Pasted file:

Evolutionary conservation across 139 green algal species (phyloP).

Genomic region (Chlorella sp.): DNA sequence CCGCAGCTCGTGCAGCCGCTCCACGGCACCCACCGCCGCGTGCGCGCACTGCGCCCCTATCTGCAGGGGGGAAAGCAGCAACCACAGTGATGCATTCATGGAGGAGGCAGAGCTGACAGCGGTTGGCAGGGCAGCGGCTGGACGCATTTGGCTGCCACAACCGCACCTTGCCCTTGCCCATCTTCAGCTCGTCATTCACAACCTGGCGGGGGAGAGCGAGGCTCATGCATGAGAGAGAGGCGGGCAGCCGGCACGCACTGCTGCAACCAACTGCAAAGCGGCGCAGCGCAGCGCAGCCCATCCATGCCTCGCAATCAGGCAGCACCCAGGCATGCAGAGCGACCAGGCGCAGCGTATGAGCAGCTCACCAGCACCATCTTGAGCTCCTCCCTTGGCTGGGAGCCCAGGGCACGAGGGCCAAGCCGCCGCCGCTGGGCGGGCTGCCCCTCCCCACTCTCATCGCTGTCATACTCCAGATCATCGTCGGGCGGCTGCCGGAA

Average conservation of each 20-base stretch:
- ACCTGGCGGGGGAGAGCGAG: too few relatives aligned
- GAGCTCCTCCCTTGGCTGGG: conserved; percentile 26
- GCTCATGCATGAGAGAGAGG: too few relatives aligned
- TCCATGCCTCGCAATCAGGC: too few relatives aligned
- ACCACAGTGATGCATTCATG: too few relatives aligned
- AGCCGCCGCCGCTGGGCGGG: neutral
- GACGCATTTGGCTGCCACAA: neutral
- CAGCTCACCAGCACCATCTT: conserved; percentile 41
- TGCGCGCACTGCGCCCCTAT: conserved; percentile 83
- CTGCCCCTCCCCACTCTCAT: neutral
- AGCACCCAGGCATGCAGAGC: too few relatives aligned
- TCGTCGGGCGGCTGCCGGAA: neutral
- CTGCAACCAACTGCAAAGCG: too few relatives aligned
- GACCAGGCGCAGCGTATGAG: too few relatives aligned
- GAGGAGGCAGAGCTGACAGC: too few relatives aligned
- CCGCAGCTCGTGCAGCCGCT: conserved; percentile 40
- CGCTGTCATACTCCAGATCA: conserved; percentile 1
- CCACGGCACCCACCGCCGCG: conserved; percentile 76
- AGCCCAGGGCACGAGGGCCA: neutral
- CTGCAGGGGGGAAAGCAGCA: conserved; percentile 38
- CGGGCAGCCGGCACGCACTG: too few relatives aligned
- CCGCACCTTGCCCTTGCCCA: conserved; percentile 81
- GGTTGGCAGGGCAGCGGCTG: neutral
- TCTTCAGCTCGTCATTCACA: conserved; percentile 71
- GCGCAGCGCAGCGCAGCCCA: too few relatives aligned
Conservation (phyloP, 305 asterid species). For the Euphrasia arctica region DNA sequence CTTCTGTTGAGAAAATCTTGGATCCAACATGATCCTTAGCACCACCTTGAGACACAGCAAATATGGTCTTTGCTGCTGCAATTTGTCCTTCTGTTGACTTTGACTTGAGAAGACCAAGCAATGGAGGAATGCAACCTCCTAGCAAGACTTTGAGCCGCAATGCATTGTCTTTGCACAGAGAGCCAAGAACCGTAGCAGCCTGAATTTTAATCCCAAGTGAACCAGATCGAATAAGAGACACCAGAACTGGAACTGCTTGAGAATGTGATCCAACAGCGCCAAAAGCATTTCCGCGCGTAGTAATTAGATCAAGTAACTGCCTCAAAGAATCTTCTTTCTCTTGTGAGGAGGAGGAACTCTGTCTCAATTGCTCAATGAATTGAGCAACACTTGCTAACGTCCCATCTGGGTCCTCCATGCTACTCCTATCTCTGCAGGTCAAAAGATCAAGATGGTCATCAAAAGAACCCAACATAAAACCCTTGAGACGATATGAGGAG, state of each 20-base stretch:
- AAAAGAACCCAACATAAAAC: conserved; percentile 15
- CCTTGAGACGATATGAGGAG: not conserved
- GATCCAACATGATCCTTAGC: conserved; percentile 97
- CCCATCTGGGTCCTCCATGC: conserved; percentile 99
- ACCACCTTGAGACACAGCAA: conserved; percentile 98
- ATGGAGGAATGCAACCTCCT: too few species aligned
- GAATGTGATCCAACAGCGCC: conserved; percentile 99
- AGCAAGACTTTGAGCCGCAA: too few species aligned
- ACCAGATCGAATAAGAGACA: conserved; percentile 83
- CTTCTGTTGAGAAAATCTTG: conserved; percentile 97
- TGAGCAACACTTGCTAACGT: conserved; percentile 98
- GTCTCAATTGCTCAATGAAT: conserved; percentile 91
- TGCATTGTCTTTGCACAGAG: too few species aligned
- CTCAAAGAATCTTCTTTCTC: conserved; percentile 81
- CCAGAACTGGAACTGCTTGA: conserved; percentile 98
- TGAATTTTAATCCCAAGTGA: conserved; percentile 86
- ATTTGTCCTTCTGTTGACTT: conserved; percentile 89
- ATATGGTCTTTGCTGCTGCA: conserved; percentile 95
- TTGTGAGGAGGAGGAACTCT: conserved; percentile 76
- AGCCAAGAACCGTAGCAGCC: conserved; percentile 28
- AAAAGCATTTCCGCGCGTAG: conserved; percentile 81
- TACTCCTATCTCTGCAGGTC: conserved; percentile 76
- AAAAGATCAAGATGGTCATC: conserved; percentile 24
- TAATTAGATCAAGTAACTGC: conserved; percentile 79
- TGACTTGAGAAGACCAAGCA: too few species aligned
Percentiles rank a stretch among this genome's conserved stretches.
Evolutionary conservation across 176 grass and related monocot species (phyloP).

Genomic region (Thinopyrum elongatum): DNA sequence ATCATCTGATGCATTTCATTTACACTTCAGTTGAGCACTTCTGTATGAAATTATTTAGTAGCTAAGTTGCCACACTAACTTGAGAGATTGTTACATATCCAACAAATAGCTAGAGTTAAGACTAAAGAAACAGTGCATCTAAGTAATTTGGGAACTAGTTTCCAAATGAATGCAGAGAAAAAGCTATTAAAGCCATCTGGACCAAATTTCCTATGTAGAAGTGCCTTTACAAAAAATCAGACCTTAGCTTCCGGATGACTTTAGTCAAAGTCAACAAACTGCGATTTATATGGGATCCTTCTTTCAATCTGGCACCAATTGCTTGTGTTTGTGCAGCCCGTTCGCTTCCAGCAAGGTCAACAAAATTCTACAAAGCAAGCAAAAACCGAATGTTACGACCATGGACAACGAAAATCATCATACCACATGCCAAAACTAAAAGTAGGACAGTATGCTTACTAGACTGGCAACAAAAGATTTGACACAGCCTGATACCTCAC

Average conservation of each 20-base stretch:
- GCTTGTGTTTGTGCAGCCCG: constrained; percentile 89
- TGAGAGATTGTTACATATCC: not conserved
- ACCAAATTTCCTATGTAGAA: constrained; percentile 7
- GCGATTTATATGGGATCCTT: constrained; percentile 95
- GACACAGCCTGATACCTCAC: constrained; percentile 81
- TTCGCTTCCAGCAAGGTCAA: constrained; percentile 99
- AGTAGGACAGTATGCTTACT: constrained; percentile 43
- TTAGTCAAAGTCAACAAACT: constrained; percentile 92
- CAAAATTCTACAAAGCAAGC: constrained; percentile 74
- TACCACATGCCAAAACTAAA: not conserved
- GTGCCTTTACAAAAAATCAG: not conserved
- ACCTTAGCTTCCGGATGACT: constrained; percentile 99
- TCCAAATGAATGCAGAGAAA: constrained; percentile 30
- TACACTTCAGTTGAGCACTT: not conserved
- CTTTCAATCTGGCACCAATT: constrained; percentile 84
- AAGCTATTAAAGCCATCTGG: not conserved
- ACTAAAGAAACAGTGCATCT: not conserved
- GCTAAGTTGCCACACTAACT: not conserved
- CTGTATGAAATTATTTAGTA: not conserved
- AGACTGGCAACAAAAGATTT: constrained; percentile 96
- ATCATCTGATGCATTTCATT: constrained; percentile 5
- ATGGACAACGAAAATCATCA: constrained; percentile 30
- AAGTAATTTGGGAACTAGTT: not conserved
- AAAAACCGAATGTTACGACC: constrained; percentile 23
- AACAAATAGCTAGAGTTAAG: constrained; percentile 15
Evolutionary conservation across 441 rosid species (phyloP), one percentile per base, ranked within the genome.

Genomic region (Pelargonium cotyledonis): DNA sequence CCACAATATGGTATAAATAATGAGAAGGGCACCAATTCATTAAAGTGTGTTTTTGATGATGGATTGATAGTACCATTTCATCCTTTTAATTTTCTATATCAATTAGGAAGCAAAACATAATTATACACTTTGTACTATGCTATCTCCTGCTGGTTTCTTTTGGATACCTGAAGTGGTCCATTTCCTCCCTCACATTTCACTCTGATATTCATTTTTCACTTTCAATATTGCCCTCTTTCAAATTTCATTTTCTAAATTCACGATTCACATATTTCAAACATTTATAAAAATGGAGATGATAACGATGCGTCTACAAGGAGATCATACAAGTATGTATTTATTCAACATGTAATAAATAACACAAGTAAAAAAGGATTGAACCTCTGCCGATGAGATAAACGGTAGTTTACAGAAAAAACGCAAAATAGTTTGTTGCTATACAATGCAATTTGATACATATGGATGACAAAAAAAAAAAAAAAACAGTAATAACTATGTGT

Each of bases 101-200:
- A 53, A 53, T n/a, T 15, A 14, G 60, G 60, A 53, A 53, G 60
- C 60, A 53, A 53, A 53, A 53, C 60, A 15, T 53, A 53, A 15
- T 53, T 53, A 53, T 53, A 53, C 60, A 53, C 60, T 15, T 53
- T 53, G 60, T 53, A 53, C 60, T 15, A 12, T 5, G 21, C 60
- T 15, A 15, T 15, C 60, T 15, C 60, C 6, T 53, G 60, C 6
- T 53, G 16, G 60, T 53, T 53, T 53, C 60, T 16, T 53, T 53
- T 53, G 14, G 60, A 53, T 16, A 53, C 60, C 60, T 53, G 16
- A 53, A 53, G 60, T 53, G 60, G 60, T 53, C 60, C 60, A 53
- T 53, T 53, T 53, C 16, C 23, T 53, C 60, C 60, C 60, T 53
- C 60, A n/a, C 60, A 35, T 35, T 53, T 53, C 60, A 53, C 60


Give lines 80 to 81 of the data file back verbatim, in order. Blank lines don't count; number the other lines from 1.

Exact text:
- ATGGACAACGAAAATCATCA: constrained; percentile 30
- AAGTAATTTGGGAACTAGTT: not conserved